Kendrick Lamar was snubbed again. Last year he was snubbed for one of the biggest Hip Hop albums of all time, and this year he was snubbed for one of the biggest albums ever. Period.

To Pimp a Butterfly showcased his stylistic dexterity, switching seamlessly from old-school west coast flair, to coffee shop, jazz infused slam poetry, to Soulquarians-esque consciousness, to nuanced, angry, potent social commentary. He did it all. He and his collaborators created an artistic masterpiece that will undoubtedly stand the test of time, even before considering all of the overwhelming critical acclaim.

Framed by a poem that gradually comes together, Butterfly soared where other albums only trundled forward. Each and every song rang with urgency upon first listen, and continued to do so with repeated listens. It even works well when the songs come on shuffle, and achieves a rare thought: wondering how he could have chosen a single from such a strong collection.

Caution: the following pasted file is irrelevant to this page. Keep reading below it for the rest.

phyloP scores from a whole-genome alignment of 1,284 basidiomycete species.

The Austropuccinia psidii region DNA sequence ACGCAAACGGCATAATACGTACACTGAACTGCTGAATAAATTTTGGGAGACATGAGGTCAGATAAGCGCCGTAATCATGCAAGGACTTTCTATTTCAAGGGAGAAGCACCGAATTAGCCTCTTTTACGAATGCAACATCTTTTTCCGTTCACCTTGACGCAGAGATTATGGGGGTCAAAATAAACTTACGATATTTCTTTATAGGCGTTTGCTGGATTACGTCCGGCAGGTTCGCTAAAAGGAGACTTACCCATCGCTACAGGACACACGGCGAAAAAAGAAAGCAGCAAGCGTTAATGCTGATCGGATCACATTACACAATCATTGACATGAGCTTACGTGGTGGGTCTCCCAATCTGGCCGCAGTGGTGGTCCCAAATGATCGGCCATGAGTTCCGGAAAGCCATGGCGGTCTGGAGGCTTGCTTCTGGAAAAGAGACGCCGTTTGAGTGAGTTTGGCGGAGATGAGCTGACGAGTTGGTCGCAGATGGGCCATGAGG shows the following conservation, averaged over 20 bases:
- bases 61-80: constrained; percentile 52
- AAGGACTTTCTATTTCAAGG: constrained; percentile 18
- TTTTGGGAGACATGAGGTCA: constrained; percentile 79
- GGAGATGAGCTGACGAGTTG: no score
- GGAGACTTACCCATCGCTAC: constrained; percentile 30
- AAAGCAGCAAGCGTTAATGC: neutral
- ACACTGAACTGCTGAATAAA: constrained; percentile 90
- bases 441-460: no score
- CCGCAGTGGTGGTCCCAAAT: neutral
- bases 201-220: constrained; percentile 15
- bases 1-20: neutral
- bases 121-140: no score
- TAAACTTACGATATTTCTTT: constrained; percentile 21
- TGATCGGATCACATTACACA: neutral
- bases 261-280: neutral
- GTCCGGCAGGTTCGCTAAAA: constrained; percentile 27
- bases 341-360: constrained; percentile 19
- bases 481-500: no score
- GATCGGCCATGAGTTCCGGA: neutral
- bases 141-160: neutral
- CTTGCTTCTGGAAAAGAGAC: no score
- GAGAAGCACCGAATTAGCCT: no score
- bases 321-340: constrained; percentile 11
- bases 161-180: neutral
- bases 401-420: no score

“Alright” was an immediate standout, so that’s the one I’ll post here. It’s timely and it’s authentic. No punches are pulled and no gimmickry is needed. A real voice sends a real message about race. It’s uplifting and real, and it is lacking in naivety or reductionist thinking. It’s an undeniably catchy song, too, about as anthemic as any badly-massacred hair-metal song at a karaoke, but with some actual substance. Alright’s placement serves as a pivot point, a rebound from one of the darkest tracks he’s ever offered. 

But even beyond the music and the strength of both parts and whole, the rarest achievement is the urgency and need to listen to the ending of Butterfly: a conversation with Tupac via recordings and interviews. He does it so well that you can’t help but wonder about his acting chops. In fact, I cry pretty much every time I hear Pac fading away and Kendrick’s pleas for him to stick around – a gorgeous and fitting end for a gorgeous and well-timed album.

Afterthought: Yes, the Grammys are overrated and irrelevant, but it would’ve been nice to see his achievement commemorated.

After-afterthought: one of my favorite Kendrick joints: